Stain Matching
Staining 101 Process Matched Floor Lines Species Finish
The Basics

There are two basic ways colors can be mixed to make other colors. One way is by combining color illumination or light. The other way is by mixing together media such as paint, inks, dyes, and other colorants. This is called "subtractive" color mixing.

Subtractive mixing takes place whenever any two or more colors of paint, marker, ink, or dye are mixed together

Subtractive mixing is also used when one or more transparent color media are applied one over the other.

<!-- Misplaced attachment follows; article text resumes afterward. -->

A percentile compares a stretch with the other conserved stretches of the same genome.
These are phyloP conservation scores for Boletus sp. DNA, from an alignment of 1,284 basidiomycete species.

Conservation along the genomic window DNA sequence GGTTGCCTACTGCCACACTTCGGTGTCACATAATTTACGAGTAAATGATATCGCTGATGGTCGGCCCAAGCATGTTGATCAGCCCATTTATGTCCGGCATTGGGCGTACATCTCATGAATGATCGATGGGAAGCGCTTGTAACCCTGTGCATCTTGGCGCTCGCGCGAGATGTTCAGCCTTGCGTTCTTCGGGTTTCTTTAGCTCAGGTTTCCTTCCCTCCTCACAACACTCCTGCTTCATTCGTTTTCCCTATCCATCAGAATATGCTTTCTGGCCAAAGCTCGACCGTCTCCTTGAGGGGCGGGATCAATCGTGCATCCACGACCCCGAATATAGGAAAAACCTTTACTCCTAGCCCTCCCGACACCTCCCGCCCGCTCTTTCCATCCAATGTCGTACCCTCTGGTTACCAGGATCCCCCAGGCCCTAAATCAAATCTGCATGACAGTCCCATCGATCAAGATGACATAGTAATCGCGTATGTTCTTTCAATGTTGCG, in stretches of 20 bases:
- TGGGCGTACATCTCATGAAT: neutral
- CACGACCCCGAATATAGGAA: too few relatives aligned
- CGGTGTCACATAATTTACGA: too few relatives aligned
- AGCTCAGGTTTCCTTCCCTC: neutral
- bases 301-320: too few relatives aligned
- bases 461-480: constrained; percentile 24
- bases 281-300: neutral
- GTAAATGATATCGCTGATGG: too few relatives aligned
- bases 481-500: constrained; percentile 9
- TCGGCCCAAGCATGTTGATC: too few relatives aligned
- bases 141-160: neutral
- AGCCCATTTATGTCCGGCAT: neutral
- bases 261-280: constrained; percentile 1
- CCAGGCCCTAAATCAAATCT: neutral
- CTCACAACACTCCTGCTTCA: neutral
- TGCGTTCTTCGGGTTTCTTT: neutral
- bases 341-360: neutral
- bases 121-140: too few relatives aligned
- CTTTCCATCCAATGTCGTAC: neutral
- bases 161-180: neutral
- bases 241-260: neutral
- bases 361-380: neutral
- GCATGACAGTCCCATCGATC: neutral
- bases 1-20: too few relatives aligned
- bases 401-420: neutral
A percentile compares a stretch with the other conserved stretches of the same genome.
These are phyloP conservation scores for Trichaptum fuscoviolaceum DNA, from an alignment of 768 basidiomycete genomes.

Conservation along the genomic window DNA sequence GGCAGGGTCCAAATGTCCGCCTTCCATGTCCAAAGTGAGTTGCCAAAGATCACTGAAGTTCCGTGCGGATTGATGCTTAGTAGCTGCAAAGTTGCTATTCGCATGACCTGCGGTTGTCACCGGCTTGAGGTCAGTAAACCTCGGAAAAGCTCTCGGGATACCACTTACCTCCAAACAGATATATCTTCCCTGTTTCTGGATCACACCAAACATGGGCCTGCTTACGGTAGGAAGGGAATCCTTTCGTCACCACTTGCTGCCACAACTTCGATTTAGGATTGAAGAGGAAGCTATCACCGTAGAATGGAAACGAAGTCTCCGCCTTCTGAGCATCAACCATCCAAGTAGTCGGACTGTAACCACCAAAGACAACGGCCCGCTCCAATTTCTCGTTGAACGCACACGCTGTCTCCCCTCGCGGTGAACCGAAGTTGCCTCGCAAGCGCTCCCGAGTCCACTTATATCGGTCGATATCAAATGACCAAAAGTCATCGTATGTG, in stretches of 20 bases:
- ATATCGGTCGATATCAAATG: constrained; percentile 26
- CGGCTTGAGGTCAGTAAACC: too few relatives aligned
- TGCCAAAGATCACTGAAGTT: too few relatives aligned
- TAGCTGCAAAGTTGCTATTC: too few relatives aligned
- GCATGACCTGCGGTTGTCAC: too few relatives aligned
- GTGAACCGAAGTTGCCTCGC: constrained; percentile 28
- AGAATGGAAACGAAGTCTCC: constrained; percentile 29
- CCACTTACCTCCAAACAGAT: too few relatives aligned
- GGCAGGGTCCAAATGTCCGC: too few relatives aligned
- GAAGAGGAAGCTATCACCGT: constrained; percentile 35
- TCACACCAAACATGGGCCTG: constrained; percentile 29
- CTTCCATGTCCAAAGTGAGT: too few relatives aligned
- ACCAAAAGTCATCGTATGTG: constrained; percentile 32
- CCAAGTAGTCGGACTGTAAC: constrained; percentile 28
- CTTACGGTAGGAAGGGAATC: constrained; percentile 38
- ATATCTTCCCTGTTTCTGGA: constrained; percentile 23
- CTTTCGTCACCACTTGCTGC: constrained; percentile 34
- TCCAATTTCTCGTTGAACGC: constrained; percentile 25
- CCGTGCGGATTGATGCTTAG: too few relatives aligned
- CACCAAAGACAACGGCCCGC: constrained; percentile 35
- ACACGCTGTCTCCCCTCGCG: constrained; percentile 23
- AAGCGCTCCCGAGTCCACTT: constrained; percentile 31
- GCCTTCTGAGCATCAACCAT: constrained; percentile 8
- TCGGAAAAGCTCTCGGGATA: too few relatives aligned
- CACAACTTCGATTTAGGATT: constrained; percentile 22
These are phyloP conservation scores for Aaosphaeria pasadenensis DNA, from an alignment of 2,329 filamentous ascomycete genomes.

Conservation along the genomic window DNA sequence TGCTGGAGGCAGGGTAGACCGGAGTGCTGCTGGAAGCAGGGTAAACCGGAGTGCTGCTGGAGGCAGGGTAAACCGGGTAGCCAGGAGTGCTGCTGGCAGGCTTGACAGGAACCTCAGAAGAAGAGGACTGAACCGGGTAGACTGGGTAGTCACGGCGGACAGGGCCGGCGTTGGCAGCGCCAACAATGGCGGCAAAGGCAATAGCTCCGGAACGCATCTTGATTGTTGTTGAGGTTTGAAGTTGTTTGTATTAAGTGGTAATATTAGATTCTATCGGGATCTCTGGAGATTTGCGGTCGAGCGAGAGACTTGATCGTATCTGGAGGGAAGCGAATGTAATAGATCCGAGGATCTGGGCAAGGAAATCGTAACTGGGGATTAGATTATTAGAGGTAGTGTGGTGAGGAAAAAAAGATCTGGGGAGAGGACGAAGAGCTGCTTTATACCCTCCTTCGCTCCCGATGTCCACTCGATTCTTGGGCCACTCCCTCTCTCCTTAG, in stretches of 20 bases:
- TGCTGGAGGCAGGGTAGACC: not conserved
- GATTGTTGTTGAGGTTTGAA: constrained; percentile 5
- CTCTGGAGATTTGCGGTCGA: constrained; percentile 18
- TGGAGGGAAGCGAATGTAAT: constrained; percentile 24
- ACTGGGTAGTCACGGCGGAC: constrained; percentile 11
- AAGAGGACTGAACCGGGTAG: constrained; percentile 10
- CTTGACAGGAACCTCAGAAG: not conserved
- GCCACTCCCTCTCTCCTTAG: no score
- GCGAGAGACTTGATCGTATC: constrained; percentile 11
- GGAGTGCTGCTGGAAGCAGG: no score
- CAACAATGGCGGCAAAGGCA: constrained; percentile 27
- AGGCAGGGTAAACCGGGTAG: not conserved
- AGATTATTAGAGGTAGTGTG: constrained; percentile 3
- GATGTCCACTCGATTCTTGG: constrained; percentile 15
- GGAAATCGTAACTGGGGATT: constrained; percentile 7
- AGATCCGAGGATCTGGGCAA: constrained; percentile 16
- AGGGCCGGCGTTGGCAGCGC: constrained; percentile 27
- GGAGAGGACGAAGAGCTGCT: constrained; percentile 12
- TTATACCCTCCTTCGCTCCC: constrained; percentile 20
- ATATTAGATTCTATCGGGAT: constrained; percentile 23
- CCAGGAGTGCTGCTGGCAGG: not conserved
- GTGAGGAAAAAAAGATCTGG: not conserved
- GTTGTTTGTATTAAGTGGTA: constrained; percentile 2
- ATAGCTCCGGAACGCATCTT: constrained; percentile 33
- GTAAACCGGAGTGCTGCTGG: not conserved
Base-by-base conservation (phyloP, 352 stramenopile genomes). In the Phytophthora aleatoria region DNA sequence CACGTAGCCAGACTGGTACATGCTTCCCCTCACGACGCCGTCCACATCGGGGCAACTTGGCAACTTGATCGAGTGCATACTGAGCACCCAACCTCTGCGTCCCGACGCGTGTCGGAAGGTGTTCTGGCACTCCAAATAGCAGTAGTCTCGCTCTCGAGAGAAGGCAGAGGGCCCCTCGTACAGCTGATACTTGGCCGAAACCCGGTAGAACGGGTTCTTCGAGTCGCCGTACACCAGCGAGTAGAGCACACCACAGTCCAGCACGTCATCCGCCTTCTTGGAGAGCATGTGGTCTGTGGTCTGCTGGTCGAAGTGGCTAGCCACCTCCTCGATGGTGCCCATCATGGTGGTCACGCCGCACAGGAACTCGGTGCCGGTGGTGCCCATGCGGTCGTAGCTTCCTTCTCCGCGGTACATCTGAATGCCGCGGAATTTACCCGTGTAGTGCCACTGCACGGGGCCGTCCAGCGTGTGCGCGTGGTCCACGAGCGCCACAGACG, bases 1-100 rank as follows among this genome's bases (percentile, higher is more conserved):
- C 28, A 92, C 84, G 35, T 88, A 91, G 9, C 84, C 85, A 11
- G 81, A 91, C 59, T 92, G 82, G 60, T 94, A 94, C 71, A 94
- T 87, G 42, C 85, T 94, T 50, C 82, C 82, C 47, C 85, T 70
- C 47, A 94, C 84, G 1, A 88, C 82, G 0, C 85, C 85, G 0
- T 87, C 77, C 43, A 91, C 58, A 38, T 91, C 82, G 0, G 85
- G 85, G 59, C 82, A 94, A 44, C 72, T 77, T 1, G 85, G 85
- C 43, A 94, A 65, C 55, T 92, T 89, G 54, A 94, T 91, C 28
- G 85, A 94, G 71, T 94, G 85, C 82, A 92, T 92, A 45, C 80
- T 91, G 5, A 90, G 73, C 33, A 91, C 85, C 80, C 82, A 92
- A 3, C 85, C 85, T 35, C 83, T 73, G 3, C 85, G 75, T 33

Stain is composed of the same three primary ingredients as paint (pigment, solvent, and binder) but is predominantly pigment (or dye) and solvent with little binder. Much like the dying or staining of fabric, wood stain is designed to add color to the substrate of wood and other materials while leaving the substrate mostly visible. Transparent varnish or surface films are applied afterwards. In principle, stains do not provide a surface coating or film. However, because the binders are from the same class of film-forming binders that are used in paints and varnishes, some build-up of film occurs.

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